Wednesday, October 8, 2014

Blood Moon

Blood Moon
My son, who is 11, heard there was to be a blood moon and a lunar eclipse this morning.  He asked me to wake him up early so we could watch it.  Normally, we wake up at 6:20 A.M.  The eclipse starts at 5:27 A.M.  For some reason, I snapped wide awake at 3:27 A.M.  Now I'm staring into the internet in a daze.

My eyes are blood moons.  What do we see?

When I look at my son, I see me.  My wife often hears my concerns about how he will experience school and bullies and humiliations and responds with with "he's not you."  Okay, my son is not me, but he's a lot like me.  A lot.  And he won't have all the same experiences, but he'll experience some of them as a consequence of the character we both share: he prefers solitary activities to group, he's not an assertive speaker, he's well-mannered and wants to entertain but isn't especially charismatic, he's smart enough but doesn't have natural talents.  

To her point, at 11, my son is already better-adjusted than I was.  11 was the age at which I shut down and put shields up.  It was 5th grade and I gave a girl a Valentine, and she openly mocked me about it with her friend.  That was the moment.

I had been dumped on my grandmother by parents who didn't especially want to raise me, and she did her best, but that included sending me to school in thick plastic glasses and hand-me downs, white shoes with brown socks.  She'd grown up poor and done with good-enough, and wasn't really in touch with social climbing in the 80s.   I was a little fat kid who was bullied and there was no male in my life to help me handle it -- when I'd report it to my grandmother, she'd blame me: "What did you DO that they picked on you?"  When our yard got rolled with toiler-paper one year, I was blamed, as though it was revenge for something I'd done.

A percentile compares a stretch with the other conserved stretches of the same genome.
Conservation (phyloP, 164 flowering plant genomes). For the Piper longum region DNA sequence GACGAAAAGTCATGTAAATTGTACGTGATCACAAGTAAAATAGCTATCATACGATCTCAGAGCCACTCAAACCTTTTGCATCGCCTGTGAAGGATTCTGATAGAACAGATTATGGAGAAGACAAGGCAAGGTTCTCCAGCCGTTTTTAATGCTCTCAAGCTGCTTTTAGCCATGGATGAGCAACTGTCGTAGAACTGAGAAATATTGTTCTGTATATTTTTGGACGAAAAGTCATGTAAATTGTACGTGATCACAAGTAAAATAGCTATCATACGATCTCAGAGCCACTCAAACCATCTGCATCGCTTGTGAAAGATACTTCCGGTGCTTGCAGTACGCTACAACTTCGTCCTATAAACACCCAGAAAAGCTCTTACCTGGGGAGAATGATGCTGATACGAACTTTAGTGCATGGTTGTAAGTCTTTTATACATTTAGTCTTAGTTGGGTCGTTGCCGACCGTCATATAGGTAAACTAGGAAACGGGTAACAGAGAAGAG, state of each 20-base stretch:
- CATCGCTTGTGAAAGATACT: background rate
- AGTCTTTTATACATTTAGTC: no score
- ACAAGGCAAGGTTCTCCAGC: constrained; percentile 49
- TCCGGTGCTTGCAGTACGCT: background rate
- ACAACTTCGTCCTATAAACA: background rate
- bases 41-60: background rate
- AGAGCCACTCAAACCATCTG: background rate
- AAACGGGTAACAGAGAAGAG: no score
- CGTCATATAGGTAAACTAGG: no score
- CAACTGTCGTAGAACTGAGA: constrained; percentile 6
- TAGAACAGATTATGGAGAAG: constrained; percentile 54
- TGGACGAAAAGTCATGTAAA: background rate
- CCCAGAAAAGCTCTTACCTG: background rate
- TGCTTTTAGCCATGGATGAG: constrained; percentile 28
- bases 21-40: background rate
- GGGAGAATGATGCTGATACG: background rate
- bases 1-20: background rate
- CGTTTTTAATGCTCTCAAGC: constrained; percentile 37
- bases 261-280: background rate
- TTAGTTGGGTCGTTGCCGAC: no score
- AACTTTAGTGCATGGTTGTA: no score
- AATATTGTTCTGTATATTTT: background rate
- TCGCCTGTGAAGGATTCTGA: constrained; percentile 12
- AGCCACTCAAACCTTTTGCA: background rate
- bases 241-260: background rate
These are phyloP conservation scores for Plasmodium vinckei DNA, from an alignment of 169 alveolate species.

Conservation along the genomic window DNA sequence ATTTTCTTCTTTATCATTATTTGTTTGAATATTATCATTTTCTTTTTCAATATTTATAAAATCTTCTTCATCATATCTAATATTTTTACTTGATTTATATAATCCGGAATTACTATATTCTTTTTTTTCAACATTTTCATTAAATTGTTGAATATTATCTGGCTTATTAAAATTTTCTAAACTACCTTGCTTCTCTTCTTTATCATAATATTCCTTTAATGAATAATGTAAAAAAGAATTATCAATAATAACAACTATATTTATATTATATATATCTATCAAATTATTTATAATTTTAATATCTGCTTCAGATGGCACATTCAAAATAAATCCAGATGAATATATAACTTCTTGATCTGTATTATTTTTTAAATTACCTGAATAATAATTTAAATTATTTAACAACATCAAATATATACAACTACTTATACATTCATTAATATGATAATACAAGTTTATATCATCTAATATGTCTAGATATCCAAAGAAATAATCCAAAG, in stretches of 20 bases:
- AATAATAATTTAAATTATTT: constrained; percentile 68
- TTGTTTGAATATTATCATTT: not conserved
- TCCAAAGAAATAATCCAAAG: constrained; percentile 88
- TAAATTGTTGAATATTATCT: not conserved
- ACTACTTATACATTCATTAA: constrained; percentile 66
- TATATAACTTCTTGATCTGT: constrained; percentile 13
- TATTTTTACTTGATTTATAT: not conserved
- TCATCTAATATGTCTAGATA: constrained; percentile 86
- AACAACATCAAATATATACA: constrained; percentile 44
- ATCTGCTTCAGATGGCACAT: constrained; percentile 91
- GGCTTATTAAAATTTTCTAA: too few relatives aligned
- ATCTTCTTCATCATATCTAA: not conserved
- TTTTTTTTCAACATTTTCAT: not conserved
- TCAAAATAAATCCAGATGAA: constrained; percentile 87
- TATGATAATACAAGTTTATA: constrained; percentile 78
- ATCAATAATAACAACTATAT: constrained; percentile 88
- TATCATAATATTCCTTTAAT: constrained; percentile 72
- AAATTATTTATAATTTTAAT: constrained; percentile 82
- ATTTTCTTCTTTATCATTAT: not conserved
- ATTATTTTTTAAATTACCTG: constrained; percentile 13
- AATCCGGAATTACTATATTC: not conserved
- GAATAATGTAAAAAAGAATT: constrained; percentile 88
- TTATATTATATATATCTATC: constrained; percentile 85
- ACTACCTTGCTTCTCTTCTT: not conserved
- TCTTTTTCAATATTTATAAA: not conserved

Anyway, prior to the Valentine, I was already beginning to understand my place at the bottom of every pecking order.  But that was the specific event that shut me down.  I shrunk inside myself like a turtle into a shell for years.  I didn't speak to a girl my own age apart from family until 11th grade.  And I was scared all the time of the boys.  I missed a lot of social development.  No one at home or school seemed to notice this was happening.

I was never diagnosed with autism, but like everyone else, I'm SOMEWHERE on the spectrum (I actually think Avoidant Personality Disorder is the closest diagnosis).  My son was diagnosed with autism pretty early, but he's very high-functioning.  In fact, compared to me at the same age, he's -- well, not a social butterfly, but as far as I can tell, and I've probed, and interrogated his teachers, he's friendly and well-liked by his classmates.  I really haven't seen anything that's got me worried, that would indicate that my child's school and social experience is like mine: suffering, endless anxiety, ultimately avoidance and loathing...    

Not to put too fine a point on it, but I think part of the reason my son is doing better than I did is the presence of a dad in his life.  Early on, I got primary custody of him and raised him for several years by myself.  His mother didn't want the job and I did.  I was determined that he was not going to grow up without a male to show him approaches to how to live.

Sometimes I go too far -- I lay out a path for him and guide him along it, rather than letting him find his own way -- but I'm getting better about pointing him at a problem and kicking him in the pants to go figure it out himself.  He'll be a teen soon enough and wanting to do his things his way on his time-table, so I'm working on giving him room and encouraging responsible independence.

But for now, even at 11, when he reaches for my hand in a parking lot or walking home from school, I take it.  I think when other parents see that, some of them may wonder if that's "sissy" or something, and I think "you know, I never in my life have looked back and thought 'I wish my dad had held my hand less'.  I don't care what people think."

So when he asks me if we can wake up early and go watch a big red moon together, of course I will.  I'll set my alarm for 5:20 and be wide awake two hours early so there's no chance I'll oversleep.  I wouldn't miss it.

***Mister Mirror*** Please link to us on your blog or website. @JPSterling